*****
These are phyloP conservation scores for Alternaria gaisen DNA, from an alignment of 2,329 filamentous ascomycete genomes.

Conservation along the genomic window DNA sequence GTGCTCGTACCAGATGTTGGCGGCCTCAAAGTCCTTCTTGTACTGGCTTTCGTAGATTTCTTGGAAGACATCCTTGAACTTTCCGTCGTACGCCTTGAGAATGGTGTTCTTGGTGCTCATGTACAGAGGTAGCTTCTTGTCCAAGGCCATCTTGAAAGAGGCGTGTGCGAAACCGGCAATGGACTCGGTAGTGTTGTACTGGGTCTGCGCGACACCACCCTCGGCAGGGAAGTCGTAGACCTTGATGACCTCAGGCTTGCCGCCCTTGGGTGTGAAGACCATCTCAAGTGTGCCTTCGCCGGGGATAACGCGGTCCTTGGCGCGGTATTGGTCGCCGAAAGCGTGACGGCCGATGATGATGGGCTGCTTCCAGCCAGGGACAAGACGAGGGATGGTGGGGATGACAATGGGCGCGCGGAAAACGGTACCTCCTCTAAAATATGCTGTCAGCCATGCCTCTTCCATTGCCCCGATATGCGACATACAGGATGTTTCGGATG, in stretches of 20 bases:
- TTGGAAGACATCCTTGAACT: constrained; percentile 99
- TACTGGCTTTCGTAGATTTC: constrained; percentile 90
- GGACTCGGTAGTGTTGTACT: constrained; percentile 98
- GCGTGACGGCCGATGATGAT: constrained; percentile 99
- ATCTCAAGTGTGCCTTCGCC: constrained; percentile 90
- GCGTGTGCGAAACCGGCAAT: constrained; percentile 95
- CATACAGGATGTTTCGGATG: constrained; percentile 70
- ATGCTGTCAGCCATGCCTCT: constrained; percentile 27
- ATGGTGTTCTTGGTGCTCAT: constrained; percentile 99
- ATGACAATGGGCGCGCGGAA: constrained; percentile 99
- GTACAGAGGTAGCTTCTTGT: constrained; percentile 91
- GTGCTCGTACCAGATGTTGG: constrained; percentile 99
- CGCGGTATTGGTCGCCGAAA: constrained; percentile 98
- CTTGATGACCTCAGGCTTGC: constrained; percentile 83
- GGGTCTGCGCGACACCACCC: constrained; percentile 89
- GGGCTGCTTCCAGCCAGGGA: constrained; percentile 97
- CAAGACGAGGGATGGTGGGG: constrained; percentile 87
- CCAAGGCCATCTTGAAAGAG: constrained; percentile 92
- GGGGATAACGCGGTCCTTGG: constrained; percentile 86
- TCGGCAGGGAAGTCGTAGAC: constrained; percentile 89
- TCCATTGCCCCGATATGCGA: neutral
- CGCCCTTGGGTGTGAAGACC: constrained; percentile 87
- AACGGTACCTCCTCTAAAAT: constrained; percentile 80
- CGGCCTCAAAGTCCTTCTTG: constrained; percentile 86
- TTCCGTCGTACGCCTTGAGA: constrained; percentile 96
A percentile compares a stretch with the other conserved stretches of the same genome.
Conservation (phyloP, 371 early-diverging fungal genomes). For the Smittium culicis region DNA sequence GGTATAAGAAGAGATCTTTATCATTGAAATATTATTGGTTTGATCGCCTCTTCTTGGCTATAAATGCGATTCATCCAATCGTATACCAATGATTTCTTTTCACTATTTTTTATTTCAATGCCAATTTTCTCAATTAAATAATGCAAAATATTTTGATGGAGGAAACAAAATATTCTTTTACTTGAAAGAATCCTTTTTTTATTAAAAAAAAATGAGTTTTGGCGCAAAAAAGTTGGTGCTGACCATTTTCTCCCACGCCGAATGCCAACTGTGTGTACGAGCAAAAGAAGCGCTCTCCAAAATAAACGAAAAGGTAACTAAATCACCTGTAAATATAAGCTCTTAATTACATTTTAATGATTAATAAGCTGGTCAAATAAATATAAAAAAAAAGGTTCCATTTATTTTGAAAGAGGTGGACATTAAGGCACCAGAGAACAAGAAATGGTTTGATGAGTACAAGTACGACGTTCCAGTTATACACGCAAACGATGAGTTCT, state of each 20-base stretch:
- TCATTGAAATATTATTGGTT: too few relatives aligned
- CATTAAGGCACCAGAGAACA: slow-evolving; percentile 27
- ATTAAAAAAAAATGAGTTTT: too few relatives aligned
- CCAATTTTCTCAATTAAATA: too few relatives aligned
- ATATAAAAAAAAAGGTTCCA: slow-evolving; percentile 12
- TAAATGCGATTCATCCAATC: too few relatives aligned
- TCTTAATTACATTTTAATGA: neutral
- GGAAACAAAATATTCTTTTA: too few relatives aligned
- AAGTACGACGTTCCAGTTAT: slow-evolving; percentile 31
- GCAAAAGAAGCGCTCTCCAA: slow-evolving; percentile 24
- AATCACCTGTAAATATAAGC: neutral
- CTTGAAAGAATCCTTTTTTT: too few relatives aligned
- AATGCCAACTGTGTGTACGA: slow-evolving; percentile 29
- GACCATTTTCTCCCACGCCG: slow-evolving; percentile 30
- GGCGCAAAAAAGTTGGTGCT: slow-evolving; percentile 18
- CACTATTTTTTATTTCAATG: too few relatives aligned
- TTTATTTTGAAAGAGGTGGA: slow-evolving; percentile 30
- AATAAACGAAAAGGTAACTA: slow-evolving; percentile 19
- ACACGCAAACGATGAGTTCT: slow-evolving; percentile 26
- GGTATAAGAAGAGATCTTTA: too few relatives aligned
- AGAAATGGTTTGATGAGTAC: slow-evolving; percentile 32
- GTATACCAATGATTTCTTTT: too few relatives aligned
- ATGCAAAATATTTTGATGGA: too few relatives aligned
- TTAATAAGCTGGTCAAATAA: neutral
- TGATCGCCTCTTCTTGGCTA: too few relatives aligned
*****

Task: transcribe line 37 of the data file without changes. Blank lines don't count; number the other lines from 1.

- GGAAACAAAATATTCTTTTA: too few relatives aligned